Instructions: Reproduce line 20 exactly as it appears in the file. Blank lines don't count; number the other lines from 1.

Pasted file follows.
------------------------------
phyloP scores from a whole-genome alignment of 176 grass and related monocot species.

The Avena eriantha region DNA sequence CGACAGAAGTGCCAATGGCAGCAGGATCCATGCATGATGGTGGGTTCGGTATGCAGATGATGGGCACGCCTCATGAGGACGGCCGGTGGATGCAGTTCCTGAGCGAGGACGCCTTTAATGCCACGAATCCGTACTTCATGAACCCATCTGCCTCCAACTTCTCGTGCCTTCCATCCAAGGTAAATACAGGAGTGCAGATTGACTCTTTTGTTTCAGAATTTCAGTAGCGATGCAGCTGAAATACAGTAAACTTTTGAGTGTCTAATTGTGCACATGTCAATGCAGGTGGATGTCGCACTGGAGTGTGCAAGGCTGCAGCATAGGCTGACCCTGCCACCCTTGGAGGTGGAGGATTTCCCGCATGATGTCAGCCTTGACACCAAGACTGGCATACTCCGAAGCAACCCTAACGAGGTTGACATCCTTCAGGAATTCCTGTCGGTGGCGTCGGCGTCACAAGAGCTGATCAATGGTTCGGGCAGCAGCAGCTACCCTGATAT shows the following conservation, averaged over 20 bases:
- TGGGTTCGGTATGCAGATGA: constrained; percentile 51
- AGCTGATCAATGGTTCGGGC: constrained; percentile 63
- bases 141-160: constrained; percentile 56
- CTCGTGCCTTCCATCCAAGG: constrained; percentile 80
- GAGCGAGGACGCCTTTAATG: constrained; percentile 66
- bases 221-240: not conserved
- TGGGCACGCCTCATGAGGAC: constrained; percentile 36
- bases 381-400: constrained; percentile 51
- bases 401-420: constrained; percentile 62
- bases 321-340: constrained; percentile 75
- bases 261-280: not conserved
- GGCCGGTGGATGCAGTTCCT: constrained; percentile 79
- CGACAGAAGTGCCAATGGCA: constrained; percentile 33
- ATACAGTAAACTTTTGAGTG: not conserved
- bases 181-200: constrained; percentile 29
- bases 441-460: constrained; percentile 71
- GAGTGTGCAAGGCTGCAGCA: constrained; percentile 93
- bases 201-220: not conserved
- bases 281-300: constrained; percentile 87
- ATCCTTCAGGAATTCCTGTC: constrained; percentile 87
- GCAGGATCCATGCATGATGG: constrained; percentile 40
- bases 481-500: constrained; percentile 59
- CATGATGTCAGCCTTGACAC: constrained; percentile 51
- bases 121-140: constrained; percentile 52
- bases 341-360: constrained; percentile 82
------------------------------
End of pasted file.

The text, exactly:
- bases 201-220: not conserved